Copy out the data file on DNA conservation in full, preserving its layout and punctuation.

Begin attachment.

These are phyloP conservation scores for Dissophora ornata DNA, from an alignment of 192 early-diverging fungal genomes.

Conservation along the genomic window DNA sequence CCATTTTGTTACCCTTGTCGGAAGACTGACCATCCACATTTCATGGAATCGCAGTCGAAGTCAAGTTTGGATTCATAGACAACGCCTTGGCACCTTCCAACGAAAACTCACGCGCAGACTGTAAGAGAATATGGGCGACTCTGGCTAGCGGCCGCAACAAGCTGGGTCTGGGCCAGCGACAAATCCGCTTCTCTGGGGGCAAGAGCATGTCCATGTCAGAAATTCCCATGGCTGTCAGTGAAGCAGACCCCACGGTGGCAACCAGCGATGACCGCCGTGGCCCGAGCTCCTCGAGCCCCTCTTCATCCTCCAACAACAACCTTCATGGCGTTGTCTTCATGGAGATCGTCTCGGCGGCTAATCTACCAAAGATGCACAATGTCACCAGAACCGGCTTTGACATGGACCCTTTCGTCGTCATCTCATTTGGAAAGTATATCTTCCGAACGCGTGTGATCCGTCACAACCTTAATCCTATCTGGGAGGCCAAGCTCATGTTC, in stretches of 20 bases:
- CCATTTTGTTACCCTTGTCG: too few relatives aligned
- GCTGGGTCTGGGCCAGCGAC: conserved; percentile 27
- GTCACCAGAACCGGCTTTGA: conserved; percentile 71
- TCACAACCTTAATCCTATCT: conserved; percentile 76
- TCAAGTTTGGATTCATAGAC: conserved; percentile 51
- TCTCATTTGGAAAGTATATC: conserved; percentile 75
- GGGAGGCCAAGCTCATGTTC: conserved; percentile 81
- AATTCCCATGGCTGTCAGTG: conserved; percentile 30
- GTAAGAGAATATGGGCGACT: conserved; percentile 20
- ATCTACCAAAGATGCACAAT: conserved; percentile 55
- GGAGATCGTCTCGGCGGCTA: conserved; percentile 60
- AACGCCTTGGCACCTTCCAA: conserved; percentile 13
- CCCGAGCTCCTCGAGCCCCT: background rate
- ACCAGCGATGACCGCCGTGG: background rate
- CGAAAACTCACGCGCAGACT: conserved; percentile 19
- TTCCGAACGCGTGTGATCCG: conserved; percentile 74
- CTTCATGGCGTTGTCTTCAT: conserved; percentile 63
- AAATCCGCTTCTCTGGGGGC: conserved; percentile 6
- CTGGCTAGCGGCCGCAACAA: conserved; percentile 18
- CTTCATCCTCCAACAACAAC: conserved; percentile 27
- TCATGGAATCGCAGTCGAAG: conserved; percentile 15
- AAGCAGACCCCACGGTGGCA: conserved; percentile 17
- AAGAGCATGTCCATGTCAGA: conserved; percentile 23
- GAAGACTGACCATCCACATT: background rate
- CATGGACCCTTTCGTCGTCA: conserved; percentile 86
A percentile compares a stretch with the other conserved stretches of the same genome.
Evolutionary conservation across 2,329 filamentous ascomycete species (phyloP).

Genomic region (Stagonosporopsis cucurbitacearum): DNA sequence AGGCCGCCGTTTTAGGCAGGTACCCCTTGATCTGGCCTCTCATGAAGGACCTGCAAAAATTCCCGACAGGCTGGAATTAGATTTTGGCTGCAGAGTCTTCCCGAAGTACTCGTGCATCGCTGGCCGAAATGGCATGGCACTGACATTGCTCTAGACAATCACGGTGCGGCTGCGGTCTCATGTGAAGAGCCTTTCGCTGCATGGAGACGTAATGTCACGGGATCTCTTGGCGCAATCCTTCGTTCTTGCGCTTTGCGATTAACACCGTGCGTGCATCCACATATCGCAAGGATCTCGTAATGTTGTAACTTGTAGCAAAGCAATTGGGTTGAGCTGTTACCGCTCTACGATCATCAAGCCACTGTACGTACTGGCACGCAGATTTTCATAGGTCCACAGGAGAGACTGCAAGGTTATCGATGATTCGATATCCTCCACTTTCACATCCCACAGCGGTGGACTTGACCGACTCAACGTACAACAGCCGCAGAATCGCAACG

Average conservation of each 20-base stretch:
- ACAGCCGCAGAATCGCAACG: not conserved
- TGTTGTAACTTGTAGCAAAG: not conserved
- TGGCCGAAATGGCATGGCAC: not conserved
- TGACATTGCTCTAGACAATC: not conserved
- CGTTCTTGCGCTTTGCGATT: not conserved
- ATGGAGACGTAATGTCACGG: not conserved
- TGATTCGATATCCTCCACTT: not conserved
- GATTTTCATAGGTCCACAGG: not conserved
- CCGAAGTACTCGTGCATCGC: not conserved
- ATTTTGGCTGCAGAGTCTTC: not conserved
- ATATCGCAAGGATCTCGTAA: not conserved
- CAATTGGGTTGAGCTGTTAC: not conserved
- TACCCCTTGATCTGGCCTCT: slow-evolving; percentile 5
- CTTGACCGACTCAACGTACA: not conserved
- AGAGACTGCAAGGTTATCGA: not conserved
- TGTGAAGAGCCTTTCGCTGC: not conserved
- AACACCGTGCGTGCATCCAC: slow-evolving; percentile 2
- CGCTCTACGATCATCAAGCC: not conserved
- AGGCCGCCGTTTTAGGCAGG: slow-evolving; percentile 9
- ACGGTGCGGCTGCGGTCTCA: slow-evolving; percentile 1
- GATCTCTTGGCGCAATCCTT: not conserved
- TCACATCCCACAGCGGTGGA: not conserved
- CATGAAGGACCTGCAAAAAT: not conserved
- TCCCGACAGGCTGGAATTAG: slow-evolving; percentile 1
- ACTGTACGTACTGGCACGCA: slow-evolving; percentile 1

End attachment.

These are phyloP conservation scores for Dissophora ornata DNA, from an alignment of 192 early-diverging fungal genomes.

Conservation along the genomic window DNA sequence CCATTTTGTTACCCTTGTCGGAAGACTGACCATCCACATTTCATGGAATCGCAGTCGAAGTCAAGTTTGGATTCATAGACAACGCCTTGGCACCTTCCAACGAAAACTCACGCGCAGACTGTAAGAGAATATGGGCGACTCTGGCTAGCGGCCGCAACAAGCTGGGTCTGGGCCAGCGACAAATCCGCTTCTCTGGGGGCAAGAGCATGTCCATGTCAGAAATTCCCATGGCTGTCAGTGAAGCAGACCCCACGGTGGCAACCAGCGATGACCGCCGTGGCCCGAGCTCCTCGAGCCCCTCTTCATCCTCCAACAACAACCTTCATGGCGTTGTCTTCATGGAGATCGTCTCGGCGGCTAATCTACCAAAGATGCACAATGTCACCAGAACCGGCTTTGACATGGACCCTTTCGTCGTCATCTCATTTGGAAAGTATATCTTCCGAACGCGTGTGATCCGTCACAACCTTAATCCTATCTGGGAGGCCAAGCTCATGTTC, in stretches of 20 bases:
- CCATTTTGTTACCCTTGTCG: too few relatives aligned
- GCTGGGTCTGGGCCAGCGAC: conserved; percentile 27
- GTCACCAGAACCGGCTTTGA: conserved; percentile 71
- TCACAACCTTAATCCTATCT: conserved; percentile 76
- TCAAGTTTGGATTCATAGAC: conserved; percentile 51
- TCTCATTTGGAAAGTATATC: conserved; percentile 75
- GGGAGGCCAAGCTCATGTTC: conserved; percentile 81
- AATTCCCATGGCTGTCAGTG: conserved; percentile 30
- GTAAGAGAATATGGGCGACT: conserved; percentile 20
- ATCTACCAAAGATGCACAAT: conserved; percentile 55
- GGAGATCGTCTCGGCGGCTA: conserved; percentile 60
- AACGCCTTGGCACCTTCCAA: conserved; percentile 13
- CCCGAGCTCCTCGAGCCCCT: background rate
- ACCAGCGATGACCGCCGTGG: background rate
- CGAAAACTCACGCGCAGACT: conserved; percentile 19
- TTCCGAACGCGTGTGATCCG: conserved; percentile 74
- CTTCATGGCGTTGTCTTCAT: conserved; percentile 63
- AAATCCGCTTCTCTGGGGGC: conserved; percentile 6
- CTGGCTAGCGGCCGCAACAA: conserved; percentile 18
- CTTCATCCTCCAACAACAAC: conserved; percentile 27
- TCATGGAATCGCAGTCGAAG: conserved; percentile 15
- AAGCAGACCCCACGGTGGCA: conserved; percentile 17
- AAGAGCATGTCCATGTCAGA: conserved; percentile 23
- GAAGACTGACCATCCACATT: background rate
- CATGGACCCTTTCGTCGTCA: conserved; percentile 86
A percentile compares a stretch with the other conserved stretches of the same genome.
Evolutionary conservation across 2,329 filamentous ascomycete species (phyloP).

Genomic region (Stagonosporopsis cucurbitacearum): DNA sequence AGGCCGCCGTTTTAGGCAGGTACCCCTTGATCTGGCCTCTCATGAAGGACCTGCAAAAATTCCCGACAGGCTGGAATTAGATTTTGGCTGCAGAGTCTTCCCGAAGTACTCGTGCATCGCTGGCCGAAATGGCATGGCACTGACATTGCTCTAGACAATCACGGTGCGGCTGCGGTCTCATGTGAAGAGCCTTTCGCTGCATGGAGACGTAATGTCACGGGATCTCTTGGCGCAATCCTTCGTTCTTGCGCTTTGCGATTAACACCGTGCGTGCATCCACATATCGCAAGGATCTCGTAATGTTGTAACTTGTAGCAAAGCAATTGGGTTGAGCTGTTACCGCTCTACGATCATCAAGCCACTGTACGTACTGGCACGCAGATTTTCATAGGTCCACAGGAGAGACTGCAAGGTTATCGATGATTCGATATCCTCCACTTTCACATCCCACAGCGGTGGACTTGACCGACTCAACGTACAACAGCCGCAGAATCGCAACG

Average conservation of each 20-base stretch:
- ACAGCCGCAGAATCGCAACG: not conserved
- TGTTGTAACTTGTAGCAAAG: not conserved
- TGGCCGAAATGGCATGGCAC: not conserved
- TGACATTGCTCTAGACAATC: not conserved
- CGTTCTTGCGCTTTGCGATT: not conserved
- ATGGAGACGTAATGTCACGG: not conserved
- TGATTCGATATCCTCCACTT: not conserved
- GATTTTCATAGGTCCACAGG: not conserved
- CCGAAGTACTCGTGCATCGC: not conserved
- ATTTTGGCTGCAGAGTCTTC: not conserved
- ATATCGCAAGGATCTCGTAA: not conserved
- CAATTGGGTTGAGCTGTTAC: not conserved
- TACCCCTTGATCTGGCCTCT: slow-evolving; percentile 5
- CTTGACCGACTCAACGTACA: not conserved
- AGAGACTGCAAGGTTATCGA: not conserved
- TGTGAAGAGCCTTTCGCTGC: not conserved
- AACACCGTGCGTGCATCCAC: slow-evolving; percentile 2
- CGCTCTACGATCATCAAGCC: not conserved
- AGGCCGCCGTTTTAGGCAGG: slow-evolving; percentile 9
- ACGGTGCGGCTGCGGTCTCA: slow-evolving; percentile 1
- GATCTCTTGGCGCAATCCTT: not conserved
- TCACATCCCACAGCGGTGGA: not conserved
- CATGAAGGACCTGCAAAAAT: not conserved
- TCCCGACAGGCTGGAATTAG: slow-evolving; percentile 1
- ACTGTACGTACTGGCACGCA: slow-evolving; percentile 1